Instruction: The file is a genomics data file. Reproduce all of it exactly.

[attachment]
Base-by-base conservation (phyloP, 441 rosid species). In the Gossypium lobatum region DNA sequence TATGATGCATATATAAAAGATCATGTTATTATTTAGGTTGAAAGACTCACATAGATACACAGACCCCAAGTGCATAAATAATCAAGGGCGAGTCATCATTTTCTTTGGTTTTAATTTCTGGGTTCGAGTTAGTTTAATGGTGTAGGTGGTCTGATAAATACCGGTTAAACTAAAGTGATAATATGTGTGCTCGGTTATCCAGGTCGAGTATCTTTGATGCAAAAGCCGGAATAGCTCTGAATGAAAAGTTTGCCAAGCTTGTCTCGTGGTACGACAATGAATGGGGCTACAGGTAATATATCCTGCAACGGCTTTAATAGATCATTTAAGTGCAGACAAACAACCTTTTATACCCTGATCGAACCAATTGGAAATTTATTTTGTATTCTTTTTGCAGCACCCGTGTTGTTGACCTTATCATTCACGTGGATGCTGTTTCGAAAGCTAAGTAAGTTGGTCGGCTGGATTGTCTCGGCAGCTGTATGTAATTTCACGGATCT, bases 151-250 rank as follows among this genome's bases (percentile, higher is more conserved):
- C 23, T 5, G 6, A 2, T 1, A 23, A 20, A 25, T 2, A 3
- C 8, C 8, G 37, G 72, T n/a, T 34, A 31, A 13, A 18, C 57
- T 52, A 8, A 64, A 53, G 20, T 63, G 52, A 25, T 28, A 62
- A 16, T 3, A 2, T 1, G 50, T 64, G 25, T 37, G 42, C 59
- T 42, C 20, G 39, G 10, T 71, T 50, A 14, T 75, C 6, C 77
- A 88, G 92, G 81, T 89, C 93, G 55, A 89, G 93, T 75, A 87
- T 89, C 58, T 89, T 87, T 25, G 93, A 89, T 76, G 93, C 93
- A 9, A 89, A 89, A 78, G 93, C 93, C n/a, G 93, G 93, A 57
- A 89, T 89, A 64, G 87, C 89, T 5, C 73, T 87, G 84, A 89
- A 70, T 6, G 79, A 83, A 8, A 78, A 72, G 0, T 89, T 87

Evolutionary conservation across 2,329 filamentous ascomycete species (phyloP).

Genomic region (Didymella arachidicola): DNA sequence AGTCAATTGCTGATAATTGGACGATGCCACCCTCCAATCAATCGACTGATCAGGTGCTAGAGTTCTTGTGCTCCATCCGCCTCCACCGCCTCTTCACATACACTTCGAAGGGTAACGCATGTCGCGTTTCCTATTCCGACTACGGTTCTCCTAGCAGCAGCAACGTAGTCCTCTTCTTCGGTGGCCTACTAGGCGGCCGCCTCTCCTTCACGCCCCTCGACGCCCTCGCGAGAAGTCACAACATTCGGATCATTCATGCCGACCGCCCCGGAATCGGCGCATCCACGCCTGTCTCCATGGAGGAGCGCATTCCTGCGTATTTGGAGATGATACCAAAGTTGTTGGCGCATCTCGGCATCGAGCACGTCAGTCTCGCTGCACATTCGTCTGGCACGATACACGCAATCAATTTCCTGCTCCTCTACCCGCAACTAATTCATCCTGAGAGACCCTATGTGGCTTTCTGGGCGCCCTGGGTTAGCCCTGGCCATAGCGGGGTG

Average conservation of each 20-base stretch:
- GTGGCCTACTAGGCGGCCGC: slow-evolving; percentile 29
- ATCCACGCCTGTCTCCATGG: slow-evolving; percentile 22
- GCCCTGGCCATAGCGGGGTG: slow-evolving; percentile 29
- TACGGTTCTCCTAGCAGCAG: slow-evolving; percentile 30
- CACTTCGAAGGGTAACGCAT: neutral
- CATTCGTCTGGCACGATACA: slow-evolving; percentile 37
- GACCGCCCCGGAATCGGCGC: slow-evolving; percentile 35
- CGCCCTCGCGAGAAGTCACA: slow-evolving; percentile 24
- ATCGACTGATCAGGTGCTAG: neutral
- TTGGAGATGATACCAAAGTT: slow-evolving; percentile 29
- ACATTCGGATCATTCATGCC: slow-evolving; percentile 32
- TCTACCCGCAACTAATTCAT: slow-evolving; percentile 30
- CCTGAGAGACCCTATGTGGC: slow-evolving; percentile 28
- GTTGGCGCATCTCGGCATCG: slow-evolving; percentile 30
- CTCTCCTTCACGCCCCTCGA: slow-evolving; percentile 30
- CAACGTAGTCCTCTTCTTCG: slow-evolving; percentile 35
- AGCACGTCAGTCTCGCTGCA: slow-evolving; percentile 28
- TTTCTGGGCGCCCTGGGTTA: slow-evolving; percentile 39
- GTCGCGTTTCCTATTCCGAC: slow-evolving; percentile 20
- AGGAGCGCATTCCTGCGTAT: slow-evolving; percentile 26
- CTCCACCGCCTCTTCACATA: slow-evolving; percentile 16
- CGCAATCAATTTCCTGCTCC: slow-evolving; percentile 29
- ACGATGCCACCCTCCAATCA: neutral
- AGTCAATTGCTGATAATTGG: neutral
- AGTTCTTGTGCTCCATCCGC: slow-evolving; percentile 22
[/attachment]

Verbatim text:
Base-by-base conservation (phyloP, 441 rosid species). In the Gossypium lobatum region DNA sequence TATGATGCATATATAAAAGATCATGTTATTATTTAGGTTGAAAGACTCACATAGATACACAGACCCCAAGTGCATAAATAATCAAGGGCGAGTCATCATTTTCTTTGGTTTTAATTTCTGGGTTCGAGTTAGTTTAATGGTGTAGGTGGTCTGATAAATACCGGTTAAACTAAAGTGATAATATGTGTGCTCGGTTATCCAGGTCGAGTATCTTTGATGCAAAAGCCGGAATAGCTCTGAATGAAAAGTTTGCCAAGCTTGTCTCGTGGTACGACAATGAATGGGGCTACAGGTAATATATCCTGCAACGGCTTTAATAGATCATTTAAGTGCAGACAAACAACCTTTTATACCCTGATCGAACCAATTGGAAATTTATTTTGTATTCTTTTTGCAGCACCCGTGTTGTTGACCTTATCATTCACGTGGATGCTGTTTCGAAAGCTAAGTAAGTTGGTCGGCTGGATTGTCTCGGCAGCTGTATGTAATTTCACGGATCT, bases 151-250 rank as follows among this genome's bases (percentile, higher is more conserved):
- C 23, T 5, G 6, A 2, T 1, A 23, A 20, A 25, T 2, A 3
- C 8, C 8, G 37, G 72, T n/a, T 34, A 31, A 13, A 18, C 57
- T 52, A 8, A 64, A 53, G 20, T 63, G 52, A 25, T 28, A 62
- A 16, T 3, A 2, T 1, G 50, T 64, G 25, T 37, G 42, C 59
- T 42, C 20, G 39, G 10, T 71, T 50, A 14, T 75, C 6, C 77
- A 88, G 92, G 81, T 89, C 93, G 55, A 89, G 93, T 75, A 87
- T 89, C 58, T 89, T 87, T 25, G 93, A 89, T 76, G 93, C 93
- A 9, A 89, A 89, A 78, G 93, C 93, C n/a, G 93, G 93, A 57
- A 89, T 89, A 64, G 87, C 89, T 5, C 73, T 87, G 84, A 89
- A 70, T 6, G 79, A 83, A 8, A 78, A 72, G 0, T 89, T 87

Evolutionary conservation across 2,329 filamentous ascomycete species (phyloP).

Genomic region (Didymella arachidicola): DNA sequence AGTCAATTGCTGATAATTGGACGATGCCACCCTCCAATCAATCGACTGATCAGGTGCTAGAGTTCTTGTGCTCCATCCGCCTCCACCGCCTCTTCACATACACTTCGAAGGGTAACGCATGTCGCGTTTCCTATTCCGACTACGGTTCTCCTAGCAGCAGCAACGTAGTCCTCTTCTTCGGTGGCCTACTAGGCGGCCGCCTCTCCTTCACGCCCCTCGACGCCCTCGCGAGAAGTCACAACATTCGGATCATTCATGCCGACCGCCCCGGAATCGGCGCATCCACGCCTGTCTCCATGGAGGAGCGCATTCCTGCGTATTTGGAGATGATACCAAAGTTGTTGGCGCATCTCGGCATCGAGCACGTCAGTCTCGCTGCACATTCGTCTGGCACGATACACGCAATCAATTTCCTGCTCCTCTACCCGCAACTAATTCATCCTGAGAGACCCTATGTGGCTTTCTGGGCGCCCTGGGTTAGCCCTGGCCATAGCGGGGTG

Average conservation of each 20-base stretch:
- GTGGCCTACTAGGCGGCCGC: slow-evolving; percentile 29
- ATCCACGCCTGTCTCCATGG: slow-evolving; percentile 22
- GCCCTGGCCATAGCGGGGTG: slow-evolving; percentile 29
- TACGGTTCTCCTAGCAGCAG: slow-evolving; percentile 30
- CACTTCGAAGGGTAACGCAT: neutral
- CATTCGTCTGGCACGATACA: slow-evolving; percentile 37
- GACCGCCCCGGAATCGGCGC: slow-evolving; percentile 35
- CGCCCTCGCGAGAAGTCACA: slow-evolving; percentile 24
- ATCGACTGATCAGGTGCTAG: neutral
- TTGGAGATGATACCAAAGTT: slow-evolving; percentile 29
- ACATTCGGATCATTCATGCC: slow-evolving; percentile 32
- TCTACCCGCAACTAATTCAT: slow-evolving; percentile 30
- CCTGAGAGACCCTATGTGGC: slow-evolving; percentile 28
- GTTGGCGCATCTCGGCATCG: slow-evolving; percentile 30
- CTCTCCTTCACGCCCCTCGA: slow-evolving; percentile 30
- CAACGTAGTCCTCTTCTTCG: slow-evolving; percentile 35
- AGCACGTCAGTCTCGCTGCA: slow-evolving; percentile 28
- TTTCTGGGCGCCCTGGGTTA: slow-evolving; percentile 39
- GTCGCGTTTCCTATTCCGAC: slow-evolving; percentile 20
- AGGAGCGCATTCCTGCGTAT: slow-evolving; percentile 26
- CTCCACCGCCTCTTCACATA: slow-evolving; percentile 16
- CGCAATCAATTTCCTGCTCC: slow-evolving; percentile 29
- ACGATGCCACCCTCCAATCA: neutral
- AGTCAATTGCTGATAATTGG: neutral
- AGTTCTTGTGCTCCATCCGC: slow-evolving; percentile 22